White House hopeful Mitt Romney held top-level talks in Israel over Iran's nuclear ambitions but quickly drew fire from the Palestinians for endorsing Jerusalem as the capital of the Jewish state.
"We must lead the effort to prevent Iran from building and possessing nuclear weapons capability," the Republican challenger said in a speech given on a rooftop overlooking Jerusalem's Old City in which he laid out key foreign policy issues facing Israel.
"We should employ any and all measures to dissuade the Iranian regime from its nuclear course," he said, expressing hope that diplomatic and economic measures would help achieve this aim, but adding that "in final analysis, of course, no option should be excluded."
"We recognise Israel's right to defend itself, and that it is right for America to stand with you," said Romney, the Republican challenger who will face off against President Barack Obama in November's US election.
Israel, which is widely believed to have the Middle East's only, albeit undeclared, nuclear arsenal, has warned that a military option cannot be ruled out to prevent Iran from developing atomic weapons capability. Tehran insists its nuclear programme is for peaceful purposes only.
According to Israeli public radio, Prime Minister Benjamin Netanyahu told Romney it was important to have "a strong and credible military threat" because sanctions and diplomacy "so far have not set back the Iranian programme by one iota."
The White House hopeful, who arrived in Israel from Britain late Saturday on a one-day visit, stepped into the quagmire of Middle Eastern politics when during his policy speech he hailed Jerusalem as Israel's capital.
"It is a deeply moving experience to be in Jerusalem, the capital of Israel," he said, in an apparent endorsement of a position held by the Jewish state but never accepted by the international community.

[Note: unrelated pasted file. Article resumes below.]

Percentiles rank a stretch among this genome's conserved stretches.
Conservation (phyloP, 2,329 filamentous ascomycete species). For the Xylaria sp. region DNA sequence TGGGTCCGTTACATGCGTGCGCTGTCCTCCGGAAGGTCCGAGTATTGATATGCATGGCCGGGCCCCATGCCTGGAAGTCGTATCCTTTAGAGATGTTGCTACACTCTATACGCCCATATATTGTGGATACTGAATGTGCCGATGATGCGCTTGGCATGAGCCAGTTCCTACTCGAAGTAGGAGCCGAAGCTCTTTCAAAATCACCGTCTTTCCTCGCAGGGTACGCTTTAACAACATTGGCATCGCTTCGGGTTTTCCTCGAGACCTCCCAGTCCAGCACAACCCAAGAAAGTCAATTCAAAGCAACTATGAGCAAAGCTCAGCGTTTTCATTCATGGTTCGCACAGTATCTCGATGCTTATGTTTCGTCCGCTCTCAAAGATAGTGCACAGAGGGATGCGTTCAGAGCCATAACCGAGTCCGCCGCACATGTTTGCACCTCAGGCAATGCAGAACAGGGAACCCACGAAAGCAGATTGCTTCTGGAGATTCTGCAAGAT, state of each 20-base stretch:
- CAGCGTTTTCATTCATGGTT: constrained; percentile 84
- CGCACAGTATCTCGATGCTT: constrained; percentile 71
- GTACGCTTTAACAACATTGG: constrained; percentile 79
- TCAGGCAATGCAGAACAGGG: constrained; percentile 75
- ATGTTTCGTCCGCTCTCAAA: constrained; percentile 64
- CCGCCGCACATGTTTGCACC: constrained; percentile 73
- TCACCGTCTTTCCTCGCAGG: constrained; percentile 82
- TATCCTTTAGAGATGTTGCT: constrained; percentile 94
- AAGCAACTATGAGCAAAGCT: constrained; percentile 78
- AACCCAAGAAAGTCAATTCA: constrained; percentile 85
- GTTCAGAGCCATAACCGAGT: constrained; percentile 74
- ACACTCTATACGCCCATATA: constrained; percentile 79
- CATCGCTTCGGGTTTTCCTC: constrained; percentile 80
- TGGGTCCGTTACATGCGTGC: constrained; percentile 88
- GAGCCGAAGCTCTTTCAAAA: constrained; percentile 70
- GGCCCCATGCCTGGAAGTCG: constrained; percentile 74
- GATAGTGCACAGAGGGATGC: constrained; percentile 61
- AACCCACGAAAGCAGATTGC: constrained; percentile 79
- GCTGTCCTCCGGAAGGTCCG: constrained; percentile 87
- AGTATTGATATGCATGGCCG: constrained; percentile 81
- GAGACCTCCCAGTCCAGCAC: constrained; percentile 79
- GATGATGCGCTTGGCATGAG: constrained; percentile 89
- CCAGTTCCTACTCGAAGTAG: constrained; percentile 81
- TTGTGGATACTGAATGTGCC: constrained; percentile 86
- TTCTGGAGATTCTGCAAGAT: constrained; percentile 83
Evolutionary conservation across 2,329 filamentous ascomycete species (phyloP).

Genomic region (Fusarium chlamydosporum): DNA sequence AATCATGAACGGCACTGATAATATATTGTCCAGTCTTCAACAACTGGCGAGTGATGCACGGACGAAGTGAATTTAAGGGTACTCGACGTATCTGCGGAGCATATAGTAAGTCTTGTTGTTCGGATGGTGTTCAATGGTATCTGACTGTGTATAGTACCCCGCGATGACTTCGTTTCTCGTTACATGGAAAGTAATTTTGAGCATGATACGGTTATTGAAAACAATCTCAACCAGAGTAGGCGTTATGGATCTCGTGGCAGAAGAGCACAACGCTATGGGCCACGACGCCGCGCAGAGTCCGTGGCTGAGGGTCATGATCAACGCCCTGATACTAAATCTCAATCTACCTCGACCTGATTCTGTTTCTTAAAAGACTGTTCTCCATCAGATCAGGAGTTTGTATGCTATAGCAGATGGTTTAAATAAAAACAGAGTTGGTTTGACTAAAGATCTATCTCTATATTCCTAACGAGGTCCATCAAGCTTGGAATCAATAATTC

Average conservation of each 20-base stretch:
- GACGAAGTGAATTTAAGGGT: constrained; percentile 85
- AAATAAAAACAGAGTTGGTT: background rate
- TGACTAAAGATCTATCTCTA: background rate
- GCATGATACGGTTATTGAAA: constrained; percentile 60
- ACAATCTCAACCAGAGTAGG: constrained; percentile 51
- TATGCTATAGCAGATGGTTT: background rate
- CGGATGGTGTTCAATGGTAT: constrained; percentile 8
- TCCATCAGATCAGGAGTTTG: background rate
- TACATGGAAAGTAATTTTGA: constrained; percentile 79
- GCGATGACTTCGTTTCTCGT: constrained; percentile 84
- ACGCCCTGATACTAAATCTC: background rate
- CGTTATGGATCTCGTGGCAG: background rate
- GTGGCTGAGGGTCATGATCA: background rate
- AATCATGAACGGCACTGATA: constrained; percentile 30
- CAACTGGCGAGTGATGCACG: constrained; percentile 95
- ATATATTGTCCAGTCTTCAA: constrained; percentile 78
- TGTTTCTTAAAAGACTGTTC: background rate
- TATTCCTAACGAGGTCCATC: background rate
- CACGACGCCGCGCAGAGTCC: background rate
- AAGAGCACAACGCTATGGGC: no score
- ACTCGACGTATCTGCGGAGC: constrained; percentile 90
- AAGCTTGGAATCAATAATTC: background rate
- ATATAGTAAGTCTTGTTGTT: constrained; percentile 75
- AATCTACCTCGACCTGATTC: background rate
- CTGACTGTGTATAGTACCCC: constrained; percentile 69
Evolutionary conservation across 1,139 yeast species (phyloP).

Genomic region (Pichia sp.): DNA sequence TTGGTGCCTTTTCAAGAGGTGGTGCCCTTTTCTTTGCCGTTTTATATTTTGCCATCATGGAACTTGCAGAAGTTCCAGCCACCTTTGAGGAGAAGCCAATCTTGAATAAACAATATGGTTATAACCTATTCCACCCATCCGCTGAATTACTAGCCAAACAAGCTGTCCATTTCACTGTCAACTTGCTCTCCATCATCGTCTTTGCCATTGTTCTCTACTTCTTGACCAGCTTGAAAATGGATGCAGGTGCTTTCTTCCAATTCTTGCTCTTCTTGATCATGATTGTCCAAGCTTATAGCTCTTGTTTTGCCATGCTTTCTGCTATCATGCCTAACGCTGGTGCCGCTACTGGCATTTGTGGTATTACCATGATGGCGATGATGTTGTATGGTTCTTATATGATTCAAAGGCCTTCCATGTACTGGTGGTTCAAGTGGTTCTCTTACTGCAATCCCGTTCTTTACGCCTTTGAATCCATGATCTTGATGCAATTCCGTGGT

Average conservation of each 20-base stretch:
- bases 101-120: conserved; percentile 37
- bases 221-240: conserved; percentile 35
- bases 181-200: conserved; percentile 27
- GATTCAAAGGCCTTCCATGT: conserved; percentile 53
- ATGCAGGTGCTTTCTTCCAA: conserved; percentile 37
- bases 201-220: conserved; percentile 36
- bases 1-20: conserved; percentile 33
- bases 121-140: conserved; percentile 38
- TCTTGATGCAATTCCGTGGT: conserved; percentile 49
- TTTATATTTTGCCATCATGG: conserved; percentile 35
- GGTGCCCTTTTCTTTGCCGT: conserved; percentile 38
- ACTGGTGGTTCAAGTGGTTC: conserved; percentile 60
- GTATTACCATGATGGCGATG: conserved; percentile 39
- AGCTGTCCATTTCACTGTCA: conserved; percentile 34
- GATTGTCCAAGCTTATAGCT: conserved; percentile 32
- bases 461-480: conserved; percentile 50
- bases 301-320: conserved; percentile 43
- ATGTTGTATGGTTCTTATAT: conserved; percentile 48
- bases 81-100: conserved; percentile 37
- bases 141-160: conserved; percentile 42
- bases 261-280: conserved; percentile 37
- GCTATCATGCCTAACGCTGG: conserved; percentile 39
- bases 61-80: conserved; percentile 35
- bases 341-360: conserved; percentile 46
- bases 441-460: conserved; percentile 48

Netanyahu thanked him for his remarks, later telling him: "I want to thank you for those very strong words of support and friendship for Israel and for Jerusalem that we heard today."
But the Palestinians were infuriated, saying his remarks were "harmful to American interests in our region."
"They they harm peace, security and stability," Palestinian negotiator Saeb Erakat told AFP.
"Even if this statement is within the US election campaign, it is unacceptable and we completely reject it. The US election campaign should never be at the expense of the Palestinians," he said.
"Romney is rewarding occupation, settlement and extremism in the region with such declarations."
Israel, which occupied the largely Arab eastern sector during the 1967 Six-Day War and later annexed it, claims both halves of the city to be its "eternal and undivided capital."
But the Palestinians want the eastern sector as capital of their promised state and fiercely oppose any Israeli attempt to extend sovereignty there.
Most of the international community, including the United States, does not formally recognise Jerusalem as Israel's capital due to the ongoing conflict, insisting the issue can only be resolved through final status negotiations.
Romney has consistently attacked what he says is Obama's weak and misguided Middle East policy, saying in January that the president "threw Israel under the bus," by defining the 1967 borders as a starting point for Israeli-Palestinian negotiations.
On Egypt, Romney said he would work to ensure Cairo's new Islamist President Mohamed Morsi would protect the 1979 peace treaty with Israel.
"With the Islamist president elected in Egypt we hope to use the considerable weight of the world's influence to ensure a continued commitment to the agreements of peace... with Israel."
In a show of support for Israel ahead of Romney's tour, Obama on Friday signed a law reinforcing US security and military cooperation with Israel as representatives of the pro-Israel lobby AIPAC stood beside him in the Oval Office.